Buying Policy

Average commitment leadtime for Capital Expenditures increased 4 days to 103 days. Average leadtime for Production Materials increased 1 day to 46 days. Average leadtime for Maintenance, Repair, and Operating (MRO) supplies decreased 1 day to 22 days.

In Short Supply

Plywood is the only commodity reported in short supply.

Up in Price

Beef; Copper — 3rd month; Crude Oil; Lumber — 2nd month; Natural Gas* — 15th month; Nickel — 3rd month; Plastic Resin; Poly Bags; Polyethylene Film; Stainless Steel; Steel; and Sulfuric Acid.

Down in Price

Caustic Soda — 3rd month; Corrugated — 8th month; Gasoline; and Natural Gas*— 7th month.

*Reported as both up and down in price.

The data presented herein is obtained from a survey of manufacturing supply managers based on information they have collected within their respective organizations. ISM makes no representation, other than that stated within this release, regarding the individual company data collection procedures. Use of the data is in the public domain and should be compared to all other economic data sources when used in decision-making.

Data and Method of Presentation

The Manufacturing ISM Report On Business® is based on data compiled from monthly replies to questions asked of purchasing and supply executives in over 400 industrial companies. Membership of the Business Survey Committee is diversified by Standard Industrial Classification (SIC) category, based on each industry's contribution to Gross Domestic Product (GDP). Twenty industries from various U.S. geographical areas are represented on the committee. The 20 manufacturing Standard Industry Classification codes are: Food; Tobacco; Textiles; Apparel; Wood & Wood Products; Furniture; Paper; Printing & Publishing; Chemicals; Petroleum; Rubber & Plastic Products; Leather; Glass, Stone, & Aggregate; Primary Metals; Fabricated Metals; Industrial & Commercial Equipment & Computers; Electronic Components & Equipment; Transportation & Equipment; Instruments & Photographic Equipment; and Miscellaneous (a preponderance of jewelry, toys, sporting goods, musical instruments).

Survey responses reflect the change, if any, in the current month compared to the previous month. For each of the indicators measured (New Orders, Backlog of Orders, New Export Orders, Imports, Production, Supplier Deliveries, Inventories, Customers' Inventories, Employment, and Prices), this report shows the percentage reporting each response, the net difference between the number of responses in the positive economic direction (higher, better, and slower for Supplier Deliveries) and the negative economic direction (lower, worse, and faster for Supplier Deliveries), and the diffusion index. Responses are raw data and are never changed. The diffusion index includes the percent of positive responses plus one-half of those responding the same (considered positive).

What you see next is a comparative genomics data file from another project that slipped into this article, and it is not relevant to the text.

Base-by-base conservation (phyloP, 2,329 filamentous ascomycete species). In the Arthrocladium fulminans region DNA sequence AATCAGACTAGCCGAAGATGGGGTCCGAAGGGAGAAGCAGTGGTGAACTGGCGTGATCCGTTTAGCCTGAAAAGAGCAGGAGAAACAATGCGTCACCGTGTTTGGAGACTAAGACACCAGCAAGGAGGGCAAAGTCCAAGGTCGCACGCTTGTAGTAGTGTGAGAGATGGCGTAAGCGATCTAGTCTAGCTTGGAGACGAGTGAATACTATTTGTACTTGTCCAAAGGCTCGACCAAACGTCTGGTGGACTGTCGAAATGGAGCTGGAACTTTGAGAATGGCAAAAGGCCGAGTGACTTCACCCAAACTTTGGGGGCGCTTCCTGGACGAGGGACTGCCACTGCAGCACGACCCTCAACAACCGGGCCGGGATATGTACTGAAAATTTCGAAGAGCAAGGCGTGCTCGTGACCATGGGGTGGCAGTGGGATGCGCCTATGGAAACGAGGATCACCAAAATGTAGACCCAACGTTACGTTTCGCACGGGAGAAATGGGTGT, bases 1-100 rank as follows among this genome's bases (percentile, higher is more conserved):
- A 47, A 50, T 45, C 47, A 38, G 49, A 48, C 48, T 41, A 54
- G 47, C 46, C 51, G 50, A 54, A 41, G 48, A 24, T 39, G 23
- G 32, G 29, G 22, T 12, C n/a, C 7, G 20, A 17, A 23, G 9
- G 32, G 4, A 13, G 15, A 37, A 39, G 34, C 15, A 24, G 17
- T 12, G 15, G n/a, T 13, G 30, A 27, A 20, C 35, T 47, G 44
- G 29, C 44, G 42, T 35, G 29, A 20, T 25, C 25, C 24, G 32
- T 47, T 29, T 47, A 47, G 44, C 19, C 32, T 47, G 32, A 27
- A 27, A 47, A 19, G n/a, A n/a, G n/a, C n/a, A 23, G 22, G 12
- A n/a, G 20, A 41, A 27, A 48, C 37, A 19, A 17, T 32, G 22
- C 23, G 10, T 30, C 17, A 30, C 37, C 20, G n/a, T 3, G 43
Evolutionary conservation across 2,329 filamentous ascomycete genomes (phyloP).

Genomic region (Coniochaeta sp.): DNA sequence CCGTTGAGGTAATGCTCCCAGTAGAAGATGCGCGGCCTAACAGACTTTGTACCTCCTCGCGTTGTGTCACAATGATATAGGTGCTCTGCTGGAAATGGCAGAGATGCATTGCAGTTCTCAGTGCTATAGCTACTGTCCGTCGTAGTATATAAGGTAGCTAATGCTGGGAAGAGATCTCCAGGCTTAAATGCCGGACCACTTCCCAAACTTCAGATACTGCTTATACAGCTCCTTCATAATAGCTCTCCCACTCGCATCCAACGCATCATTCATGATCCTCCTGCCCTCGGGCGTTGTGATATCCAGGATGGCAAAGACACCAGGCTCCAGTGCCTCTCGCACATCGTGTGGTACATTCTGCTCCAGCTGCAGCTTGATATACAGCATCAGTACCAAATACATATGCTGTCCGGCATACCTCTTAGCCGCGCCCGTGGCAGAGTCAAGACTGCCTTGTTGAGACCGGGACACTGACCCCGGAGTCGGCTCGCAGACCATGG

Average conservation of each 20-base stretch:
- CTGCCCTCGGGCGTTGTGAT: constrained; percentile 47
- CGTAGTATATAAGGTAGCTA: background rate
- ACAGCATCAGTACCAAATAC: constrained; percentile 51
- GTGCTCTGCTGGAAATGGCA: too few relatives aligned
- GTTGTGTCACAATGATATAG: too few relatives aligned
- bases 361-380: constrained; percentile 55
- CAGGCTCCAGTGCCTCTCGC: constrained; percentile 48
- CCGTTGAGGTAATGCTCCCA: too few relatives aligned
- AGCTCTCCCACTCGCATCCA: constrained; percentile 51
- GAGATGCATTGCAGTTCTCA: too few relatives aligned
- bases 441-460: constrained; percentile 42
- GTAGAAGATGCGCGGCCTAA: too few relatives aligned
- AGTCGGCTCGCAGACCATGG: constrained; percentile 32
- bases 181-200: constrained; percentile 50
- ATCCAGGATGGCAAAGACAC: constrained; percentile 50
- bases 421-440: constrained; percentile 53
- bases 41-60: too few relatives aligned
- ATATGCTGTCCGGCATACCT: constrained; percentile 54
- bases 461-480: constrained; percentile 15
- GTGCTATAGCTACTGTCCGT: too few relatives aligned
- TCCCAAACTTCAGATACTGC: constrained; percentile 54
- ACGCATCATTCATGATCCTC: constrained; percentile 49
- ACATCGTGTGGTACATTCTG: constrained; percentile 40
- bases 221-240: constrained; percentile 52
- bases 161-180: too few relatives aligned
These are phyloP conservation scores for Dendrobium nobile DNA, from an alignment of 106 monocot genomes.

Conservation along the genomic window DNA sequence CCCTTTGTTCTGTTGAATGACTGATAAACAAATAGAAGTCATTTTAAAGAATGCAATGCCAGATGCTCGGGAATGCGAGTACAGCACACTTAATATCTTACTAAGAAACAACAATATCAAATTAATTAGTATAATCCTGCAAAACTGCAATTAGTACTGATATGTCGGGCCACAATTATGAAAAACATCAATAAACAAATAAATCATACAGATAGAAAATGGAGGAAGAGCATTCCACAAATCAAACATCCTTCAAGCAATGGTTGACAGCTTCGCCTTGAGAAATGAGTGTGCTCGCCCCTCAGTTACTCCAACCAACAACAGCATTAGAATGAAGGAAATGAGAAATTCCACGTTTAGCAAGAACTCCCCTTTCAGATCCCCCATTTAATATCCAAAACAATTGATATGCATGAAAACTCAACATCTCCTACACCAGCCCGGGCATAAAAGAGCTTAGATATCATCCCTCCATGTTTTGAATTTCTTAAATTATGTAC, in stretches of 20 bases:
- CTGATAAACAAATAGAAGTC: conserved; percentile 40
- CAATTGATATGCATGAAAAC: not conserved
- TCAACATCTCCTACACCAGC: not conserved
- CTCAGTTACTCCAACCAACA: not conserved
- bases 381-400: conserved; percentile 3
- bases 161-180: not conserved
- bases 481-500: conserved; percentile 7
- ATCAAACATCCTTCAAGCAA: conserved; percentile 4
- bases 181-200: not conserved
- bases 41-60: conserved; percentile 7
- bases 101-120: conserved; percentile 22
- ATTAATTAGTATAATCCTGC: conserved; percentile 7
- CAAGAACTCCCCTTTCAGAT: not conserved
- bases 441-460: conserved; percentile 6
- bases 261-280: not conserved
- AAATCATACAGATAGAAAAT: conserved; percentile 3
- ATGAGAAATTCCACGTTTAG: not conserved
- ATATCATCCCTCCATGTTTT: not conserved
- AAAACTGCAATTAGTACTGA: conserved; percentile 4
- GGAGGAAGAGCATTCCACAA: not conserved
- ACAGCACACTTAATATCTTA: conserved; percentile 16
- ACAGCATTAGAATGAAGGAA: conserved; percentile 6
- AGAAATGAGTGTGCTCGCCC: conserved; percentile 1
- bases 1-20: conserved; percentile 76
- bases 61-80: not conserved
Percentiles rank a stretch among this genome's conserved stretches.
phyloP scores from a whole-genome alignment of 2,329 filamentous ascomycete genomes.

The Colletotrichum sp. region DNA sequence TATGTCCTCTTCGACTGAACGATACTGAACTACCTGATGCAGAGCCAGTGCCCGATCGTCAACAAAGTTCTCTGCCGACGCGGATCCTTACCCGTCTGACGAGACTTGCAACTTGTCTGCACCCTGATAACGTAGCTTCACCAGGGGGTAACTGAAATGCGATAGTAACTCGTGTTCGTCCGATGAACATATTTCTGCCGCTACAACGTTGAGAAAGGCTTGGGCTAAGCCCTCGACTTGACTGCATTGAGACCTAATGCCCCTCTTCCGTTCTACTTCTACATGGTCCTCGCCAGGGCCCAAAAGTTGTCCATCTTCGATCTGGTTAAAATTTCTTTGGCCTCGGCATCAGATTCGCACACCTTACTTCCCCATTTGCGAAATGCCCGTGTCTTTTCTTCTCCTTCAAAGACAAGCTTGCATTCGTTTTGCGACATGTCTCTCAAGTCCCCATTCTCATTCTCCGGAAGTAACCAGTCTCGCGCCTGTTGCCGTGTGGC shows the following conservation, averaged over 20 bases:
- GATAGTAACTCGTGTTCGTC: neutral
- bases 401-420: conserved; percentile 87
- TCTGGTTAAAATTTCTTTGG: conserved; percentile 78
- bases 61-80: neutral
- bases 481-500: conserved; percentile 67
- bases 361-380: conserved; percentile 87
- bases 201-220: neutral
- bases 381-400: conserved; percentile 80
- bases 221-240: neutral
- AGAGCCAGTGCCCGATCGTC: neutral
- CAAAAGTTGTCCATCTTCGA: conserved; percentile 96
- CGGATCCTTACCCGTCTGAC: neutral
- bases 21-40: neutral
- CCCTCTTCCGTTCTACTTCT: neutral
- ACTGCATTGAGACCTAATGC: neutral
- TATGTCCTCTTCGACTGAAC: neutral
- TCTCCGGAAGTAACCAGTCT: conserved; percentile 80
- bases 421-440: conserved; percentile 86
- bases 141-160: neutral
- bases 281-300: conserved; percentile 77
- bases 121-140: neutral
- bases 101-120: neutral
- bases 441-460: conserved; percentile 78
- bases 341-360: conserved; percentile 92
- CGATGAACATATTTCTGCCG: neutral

The resulting single index number is then seasonally adjusted to allow for the effects of repetitive intra-year variations resulting primarily from normal differences in weather conditions, various institutional arrangements, and differences attributable to non-moveable holidays. All seasonal adjustment factors are supplied by the U.S. Department of Commerce and are subject annually to relatively minor changes when conditions warrant them. The PMI is a composite index based on the seasonally adjusted diffusion indices for five of the indicators with varying weights: New Orders – 30%; Production – 25%; Employment – 20%; Supplier Deliveries – 15%; and Inventories – 10%.

Diffusion indices have the properties of leading indicators and are convenient summary measures showing the prevailing direction of change and the scope of change. A PMI reading above 50 percent indicates that the manufacturing economy is generally expanding; below 50 percent that it is generally declining. A PMI over 42.9 percent, over a period of time, indicates that the overall economy, or Gross Domestic Product (GDP), is generally expanding; below 42.9 percent, it is generally declining. The distance from 50 percent or 42.9 percent is indicative of the strength of the expansion or decline. With some of the indicators within this report, ISM has indicated the departure point between expansion and decline of comparable government series, as determined by regression analysis.

Responses to Buying Policy reflect the percent reporting the current month's leadtime, the approximate weighted number of days ahead for which commitments are made for Production Materials, Capital Expenditures, and Maintenance, Repair, and Operating (MRO) Supplies, expressed as hand-to-mouth (five days), 30 days, 60 days, 90 days, six months (180 days), a year or more (360 days), and the weighted average number of days. These responses are raw data, never revised, and not seasonally adjusted since there is no significant seasonal pattern.

The data presented herein is obtained from a survey of manufacturing supply managers based on information they have collected within their respective organizations. ISM makes no representation, other than that stated within this release, regarding the individual company data collection procedures. Use of the data is in the public domain and should be compared to all other economic data sources when used in decision making.

The Manufacturing ISM Report On Business® is published monthly by the Institute for Supply Management™. The Institute for Supply Management™, established in 1915, is the world's leading educator of supply management professionals and is a valuable resource for decision makers in major markets, companies, and government. The report has been issued by the association since 1931, except for a four-year interruption during World War II.

The full text version of the Manufacturing ISM Report On Business® is posted on ISM's Web site at www.ism.ws on the first business day of every month after 10:10 a.m. (ET).